A couple of days ago I was heading down Ginninderra Drive doing the regulation 80 kph, when an 80s Volvo station wagon sped past at probably 90km or so. As soon as he cleared me, he partially pulled back in front, but sat with one hanging over the lane divider, and then proceeded to slow to 75 kph. Every now and then his left wheels would drift over the cat’s eye bumps and then he’d pull over fully into the right lane, but it wouldn’t last and within what seemed like seconds he’d be straddling the white line again. I decided discretion was the better part of valour and gave him a wide berth until I could escape to the right. We came to rest parallel at the lights and I saw it, there on his head.
You guessed, probably from the title. A freaking fedora. A chit-brained semi-conscious huck-knuckle in a freaking hat. Every warning I’d ever had about hat wearers being crap drivers came back – they’re just terrible, they can’t really see what they’re doing, they’re usually old farmers not used to city driving…clearly this was a relatively young guy but the fact that he had a hat on said it all.
Of course that’s nonsense. But it sounds like it might be true, and a lot of people of my generation believe headgear predicts cruddy motoring technique.
So why has this myth formed? As humans, we’re primed to believe bad things of certain people we don’t identify with, and that is down to two human cognitive characteristics: firstly, group dynamics and secondly, categorisation.
Let’s start with group dynamics. How social groups form and share beliefs belongs to the field of social psychology. Social psychology has existed for 200 years, with roots in books like Charles Mackay’s 1841 Extraordinary Popular Delusions and the Madness of Crowds and Gustave le Bon’s 1895 The Crowd: A Study of the Popular Mind. It has progressed as a sort of poor relation of psychology, lacking the glamour of abnormal psych but with more scientific rigour and study of structure than sociology.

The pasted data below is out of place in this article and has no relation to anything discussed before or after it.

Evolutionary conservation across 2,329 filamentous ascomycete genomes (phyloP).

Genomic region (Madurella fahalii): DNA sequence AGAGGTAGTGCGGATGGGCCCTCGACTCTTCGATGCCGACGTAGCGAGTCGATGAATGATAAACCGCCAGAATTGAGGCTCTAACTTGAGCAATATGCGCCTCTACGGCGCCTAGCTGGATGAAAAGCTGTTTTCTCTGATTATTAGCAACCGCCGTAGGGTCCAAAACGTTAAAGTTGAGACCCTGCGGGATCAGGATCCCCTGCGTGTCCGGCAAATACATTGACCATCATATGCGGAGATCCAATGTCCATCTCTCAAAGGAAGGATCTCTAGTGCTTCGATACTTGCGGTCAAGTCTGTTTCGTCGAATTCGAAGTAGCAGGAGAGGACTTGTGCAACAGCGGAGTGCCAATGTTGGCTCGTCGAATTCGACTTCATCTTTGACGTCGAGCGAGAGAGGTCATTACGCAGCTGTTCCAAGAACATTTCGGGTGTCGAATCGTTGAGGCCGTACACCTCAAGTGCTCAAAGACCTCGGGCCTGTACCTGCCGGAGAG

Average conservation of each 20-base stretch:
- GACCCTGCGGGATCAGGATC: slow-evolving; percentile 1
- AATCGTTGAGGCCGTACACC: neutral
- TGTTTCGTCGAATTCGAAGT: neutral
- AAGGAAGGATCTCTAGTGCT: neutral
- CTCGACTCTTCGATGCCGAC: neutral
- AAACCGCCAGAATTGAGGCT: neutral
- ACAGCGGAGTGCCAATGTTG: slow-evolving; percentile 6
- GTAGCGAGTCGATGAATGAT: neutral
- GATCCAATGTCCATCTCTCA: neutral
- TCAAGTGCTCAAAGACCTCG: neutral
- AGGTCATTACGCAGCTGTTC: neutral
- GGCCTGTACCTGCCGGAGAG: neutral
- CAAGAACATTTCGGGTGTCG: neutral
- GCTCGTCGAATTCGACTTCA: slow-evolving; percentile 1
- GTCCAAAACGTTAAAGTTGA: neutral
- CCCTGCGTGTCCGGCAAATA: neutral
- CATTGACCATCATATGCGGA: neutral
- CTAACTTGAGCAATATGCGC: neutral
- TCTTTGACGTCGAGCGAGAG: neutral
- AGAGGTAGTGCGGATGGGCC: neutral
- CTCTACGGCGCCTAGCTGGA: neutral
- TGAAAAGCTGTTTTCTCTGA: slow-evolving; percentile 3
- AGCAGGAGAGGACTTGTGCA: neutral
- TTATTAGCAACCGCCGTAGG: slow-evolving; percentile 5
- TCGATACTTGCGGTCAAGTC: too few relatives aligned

What has emerged from those two centuries of study is a good description of how social groups form, how members of those groups develop norms and mores in common, how those norms and mores are maintained, and who is able to influence within the group.
Social groups are defined as collectives of people who self-identify as belonging to that group. There are myriad studies demonstrating that people will tend to conform in all kinds of behaviour, from opinion to dress sense, manners and morality, with others within the group. For that reason, people belonging to a group will come to resemble each other in various ways. The most influential members of the group are those identified as leaders–the cool people, the ones everyone looks up to. Or, they can be a prototypical member: a non-existent ideal with every characteristic that that group defines as being the perfect member. The set of beliefs held by the group are known as their norms and mores.